Below him ranked the newly converted Moslem aristocracy, who adopted the dress, titles and etiquette of the Turkish court, without relinquishing their language or many of their old customs. They dwelt in fortified towns or castles, where the vali was only admitted on sufferance for a few days; and, at the outset, they formed a separate military caste, headed by 48 kapetans - landholders exercising unfettered authority over their retainers and Christian serfs, but bound, in return, to provide a company of mounted troops for the service of their sovereign.
His eleventh-hour conversion could not avert the conflict of interests which led to the war of 1904-5, from which Russia emerged defeated, but enabled him to veil a serious diplomatic error by relinquishing the odium of failure to his successor, Rosen.
Immediately after his coronation, he hastened to his newly won territories, accompanied by the principal civil and ecclesiastical dignitaries of Denmark, and was solemnly acknowledged lord of Northalbingia (the district lying between the Eider and the Elbe) at Lubeck, Otto IV., then in difficulties, voluntarily relinquishing all German territory north of the Elbe to Valdemar, who in return recognized Otto as German emperor.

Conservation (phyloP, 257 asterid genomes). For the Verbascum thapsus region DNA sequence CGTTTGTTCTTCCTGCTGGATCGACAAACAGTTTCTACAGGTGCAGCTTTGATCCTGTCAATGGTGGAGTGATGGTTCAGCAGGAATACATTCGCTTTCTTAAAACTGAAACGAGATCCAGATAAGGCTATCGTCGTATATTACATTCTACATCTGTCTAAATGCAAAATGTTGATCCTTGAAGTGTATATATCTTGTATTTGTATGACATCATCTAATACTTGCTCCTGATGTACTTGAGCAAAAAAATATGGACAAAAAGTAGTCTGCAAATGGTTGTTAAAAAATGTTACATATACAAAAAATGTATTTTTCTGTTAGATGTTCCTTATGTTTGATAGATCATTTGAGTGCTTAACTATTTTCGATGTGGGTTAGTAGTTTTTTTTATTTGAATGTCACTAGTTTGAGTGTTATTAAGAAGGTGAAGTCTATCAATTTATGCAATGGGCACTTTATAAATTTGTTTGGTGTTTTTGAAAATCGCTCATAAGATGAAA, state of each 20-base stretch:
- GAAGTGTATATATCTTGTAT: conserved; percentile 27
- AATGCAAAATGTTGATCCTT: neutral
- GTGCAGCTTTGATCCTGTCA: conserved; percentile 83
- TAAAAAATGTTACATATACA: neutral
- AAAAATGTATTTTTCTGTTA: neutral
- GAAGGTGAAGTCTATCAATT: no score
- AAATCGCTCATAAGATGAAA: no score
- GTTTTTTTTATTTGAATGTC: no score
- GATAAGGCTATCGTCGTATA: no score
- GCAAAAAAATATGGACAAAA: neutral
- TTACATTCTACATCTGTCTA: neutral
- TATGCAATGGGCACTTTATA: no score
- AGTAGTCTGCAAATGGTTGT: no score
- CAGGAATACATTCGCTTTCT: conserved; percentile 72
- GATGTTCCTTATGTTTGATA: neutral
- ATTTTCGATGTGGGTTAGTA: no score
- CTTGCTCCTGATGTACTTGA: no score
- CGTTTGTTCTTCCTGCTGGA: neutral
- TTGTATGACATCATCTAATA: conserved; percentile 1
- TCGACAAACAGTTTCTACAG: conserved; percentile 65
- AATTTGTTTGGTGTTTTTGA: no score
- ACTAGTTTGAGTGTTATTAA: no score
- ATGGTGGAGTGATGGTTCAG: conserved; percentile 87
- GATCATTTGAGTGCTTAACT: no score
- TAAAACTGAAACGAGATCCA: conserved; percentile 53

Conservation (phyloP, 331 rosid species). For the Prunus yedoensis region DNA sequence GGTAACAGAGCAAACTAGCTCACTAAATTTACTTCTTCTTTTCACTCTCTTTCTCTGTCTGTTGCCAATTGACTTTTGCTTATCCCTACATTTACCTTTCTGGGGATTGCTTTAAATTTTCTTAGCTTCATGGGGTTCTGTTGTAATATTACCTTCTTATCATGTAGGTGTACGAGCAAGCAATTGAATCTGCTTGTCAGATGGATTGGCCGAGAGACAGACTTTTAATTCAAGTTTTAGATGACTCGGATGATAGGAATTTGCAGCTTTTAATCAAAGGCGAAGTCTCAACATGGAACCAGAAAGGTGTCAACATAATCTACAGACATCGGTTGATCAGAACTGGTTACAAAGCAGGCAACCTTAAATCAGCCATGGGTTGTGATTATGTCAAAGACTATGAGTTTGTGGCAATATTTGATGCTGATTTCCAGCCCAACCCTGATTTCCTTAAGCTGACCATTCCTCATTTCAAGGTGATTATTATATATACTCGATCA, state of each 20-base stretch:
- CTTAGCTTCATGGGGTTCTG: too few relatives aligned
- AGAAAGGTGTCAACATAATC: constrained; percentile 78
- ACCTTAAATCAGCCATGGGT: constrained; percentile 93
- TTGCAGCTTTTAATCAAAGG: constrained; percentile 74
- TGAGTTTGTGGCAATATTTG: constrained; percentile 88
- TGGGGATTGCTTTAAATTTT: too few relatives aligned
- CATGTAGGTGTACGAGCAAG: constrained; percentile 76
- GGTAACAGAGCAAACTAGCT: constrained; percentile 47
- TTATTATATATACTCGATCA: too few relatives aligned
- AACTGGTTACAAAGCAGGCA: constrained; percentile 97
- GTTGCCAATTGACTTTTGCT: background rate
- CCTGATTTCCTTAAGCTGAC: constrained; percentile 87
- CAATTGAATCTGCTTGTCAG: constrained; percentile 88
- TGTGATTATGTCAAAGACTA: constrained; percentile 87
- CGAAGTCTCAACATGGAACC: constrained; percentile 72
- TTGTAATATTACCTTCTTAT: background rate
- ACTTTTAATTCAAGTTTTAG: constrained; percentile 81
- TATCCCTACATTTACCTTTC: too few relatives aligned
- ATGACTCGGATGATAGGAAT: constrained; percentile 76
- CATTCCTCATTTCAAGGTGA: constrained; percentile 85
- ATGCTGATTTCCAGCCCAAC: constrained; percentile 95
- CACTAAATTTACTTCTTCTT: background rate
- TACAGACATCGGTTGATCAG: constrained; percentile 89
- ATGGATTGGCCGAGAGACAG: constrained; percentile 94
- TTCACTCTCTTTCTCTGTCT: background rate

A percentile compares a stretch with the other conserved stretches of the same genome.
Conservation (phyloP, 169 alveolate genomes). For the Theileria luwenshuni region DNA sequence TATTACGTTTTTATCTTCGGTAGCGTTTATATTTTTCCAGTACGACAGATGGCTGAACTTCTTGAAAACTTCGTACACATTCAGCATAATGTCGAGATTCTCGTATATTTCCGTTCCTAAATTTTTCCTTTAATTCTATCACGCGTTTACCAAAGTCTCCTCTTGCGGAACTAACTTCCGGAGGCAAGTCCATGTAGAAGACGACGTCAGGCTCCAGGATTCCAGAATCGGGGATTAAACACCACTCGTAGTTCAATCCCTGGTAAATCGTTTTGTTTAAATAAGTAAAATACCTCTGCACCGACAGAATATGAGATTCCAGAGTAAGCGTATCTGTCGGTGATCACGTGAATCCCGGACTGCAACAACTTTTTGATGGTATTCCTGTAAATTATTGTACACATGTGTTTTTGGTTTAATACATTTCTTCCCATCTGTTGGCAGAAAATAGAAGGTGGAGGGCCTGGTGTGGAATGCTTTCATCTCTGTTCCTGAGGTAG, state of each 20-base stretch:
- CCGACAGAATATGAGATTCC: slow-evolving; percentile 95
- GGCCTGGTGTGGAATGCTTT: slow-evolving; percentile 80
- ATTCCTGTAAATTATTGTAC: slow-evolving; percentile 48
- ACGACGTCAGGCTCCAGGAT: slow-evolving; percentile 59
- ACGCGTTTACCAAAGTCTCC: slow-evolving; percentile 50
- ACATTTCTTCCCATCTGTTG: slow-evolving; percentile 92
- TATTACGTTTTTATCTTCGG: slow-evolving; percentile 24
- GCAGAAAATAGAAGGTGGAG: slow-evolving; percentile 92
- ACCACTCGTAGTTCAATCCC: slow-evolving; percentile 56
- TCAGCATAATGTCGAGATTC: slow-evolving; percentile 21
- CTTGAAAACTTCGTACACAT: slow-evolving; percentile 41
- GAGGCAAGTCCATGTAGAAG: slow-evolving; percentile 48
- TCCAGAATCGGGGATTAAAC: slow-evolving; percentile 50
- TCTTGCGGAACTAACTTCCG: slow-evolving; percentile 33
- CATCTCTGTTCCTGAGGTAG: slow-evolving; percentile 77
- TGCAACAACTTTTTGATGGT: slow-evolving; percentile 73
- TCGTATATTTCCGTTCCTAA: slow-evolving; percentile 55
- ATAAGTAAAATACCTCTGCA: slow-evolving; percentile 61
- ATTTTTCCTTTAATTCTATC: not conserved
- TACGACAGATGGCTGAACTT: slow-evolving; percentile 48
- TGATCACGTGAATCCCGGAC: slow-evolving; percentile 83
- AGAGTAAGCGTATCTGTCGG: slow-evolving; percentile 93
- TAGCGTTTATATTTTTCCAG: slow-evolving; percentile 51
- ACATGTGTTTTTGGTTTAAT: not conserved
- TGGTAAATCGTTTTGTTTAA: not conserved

He was a select preacher at Oxford in 1895-1897, and at Cambridge in 1900; he received a canonry in Bristol cathedral in 1893, but retained his wardenship of Toynbee Hall, while relinquishing the living of St Jude's.
The Boers, who held a river line, kept the British attack at bay all day, but eventually fell back, relinquishing the position after dark, as their right had been turned by General Pole-Carew's brigade.